rendellSometime back in the 1980s, I called Ruth Rendell “a literary Hitchcock,” and the phrase stuck. It was picked up in blurbs on paperbacks, sometimes attributed to me at the Orlando Sentinel, sometimes to other papers — the Philadelphia Inquirer, the Chicago Tribune — where my reviews also ran. I repeated it myself, or variations thereof, as in this 1989 review of  The House of Stairs, written under her Barbara Vine pseudonym: “Again we see how Rendell/Vine has become the Hitchcock of the literary thriller, approaching her subjects from unexpected angles and finding the odd twist that throws readers for a loop.”

Oh, I’m going to miss her. Ruth Rendell died Saturday in London, age 85. She wrote more than 60 books, both traditional detective stories featuring Chief Inspector Reginald Wexford, and chilling novels of psychological suspense. She wrote the latter under the Rendell name, and she further transcended the genre with the Vine books. The first was A Dark Adapted Eye in 1986, and she once told me in an interview that she knew from the beginning which book would be a Ruth Rendell and which a Barbara Vine. “Barbara,” she said, “was more serious,” and the crimes depicted were more sensational, the kind that captured public attention and might result in a dramatic trial or a family scandal.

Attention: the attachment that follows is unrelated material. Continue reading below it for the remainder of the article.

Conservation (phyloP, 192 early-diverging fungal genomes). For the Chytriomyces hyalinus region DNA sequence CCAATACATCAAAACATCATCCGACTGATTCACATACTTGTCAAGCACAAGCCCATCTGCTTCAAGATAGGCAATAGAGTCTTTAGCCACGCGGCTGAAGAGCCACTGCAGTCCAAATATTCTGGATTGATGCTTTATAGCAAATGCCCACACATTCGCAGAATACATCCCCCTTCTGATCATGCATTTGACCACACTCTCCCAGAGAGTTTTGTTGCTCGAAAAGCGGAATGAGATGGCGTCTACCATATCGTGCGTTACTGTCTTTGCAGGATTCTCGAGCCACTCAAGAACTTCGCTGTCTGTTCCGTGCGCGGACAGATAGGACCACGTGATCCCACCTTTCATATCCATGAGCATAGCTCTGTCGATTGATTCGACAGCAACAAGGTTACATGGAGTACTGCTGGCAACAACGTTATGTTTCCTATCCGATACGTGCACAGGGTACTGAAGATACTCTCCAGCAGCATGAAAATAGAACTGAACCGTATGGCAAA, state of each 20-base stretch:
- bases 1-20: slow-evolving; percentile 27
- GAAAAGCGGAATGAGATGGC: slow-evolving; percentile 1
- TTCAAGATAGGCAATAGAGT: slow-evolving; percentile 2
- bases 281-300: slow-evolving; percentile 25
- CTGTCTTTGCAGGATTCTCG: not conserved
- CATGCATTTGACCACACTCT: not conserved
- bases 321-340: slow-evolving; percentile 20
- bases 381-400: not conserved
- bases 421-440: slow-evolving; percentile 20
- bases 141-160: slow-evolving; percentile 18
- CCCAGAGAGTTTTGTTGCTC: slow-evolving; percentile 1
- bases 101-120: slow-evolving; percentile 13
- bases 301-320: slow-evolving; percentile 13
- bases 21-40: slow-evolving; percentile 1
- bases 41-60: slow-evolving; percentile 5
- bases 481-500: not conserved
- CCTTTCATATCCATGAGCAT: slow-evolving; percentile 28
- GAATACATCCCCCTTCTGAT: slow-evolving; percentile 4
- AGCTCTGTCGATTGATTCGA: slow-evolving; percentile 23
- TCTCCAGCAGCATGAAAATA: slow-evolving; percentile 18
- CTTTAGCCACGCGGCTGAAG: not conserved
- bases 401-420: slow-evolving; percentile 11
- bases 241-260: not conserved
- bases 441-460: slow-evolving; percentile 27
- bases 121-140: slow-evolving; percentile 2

All of her novels were intricately plotted, less interested in the “whodunit” and  more in the how and why. I’m pretty sure I’ve read them all, including the collections of short stories and the frosty novella Heartstones. Many of her characters were outsiders, perhaps mentally disturbed or caught up in strange obsessions. She was interested in questions of identity, especially in the Vine novels, and her narrators tended toward the unreliable. She wasn’t afraid of the sordid, the grotesque, the downright creepy.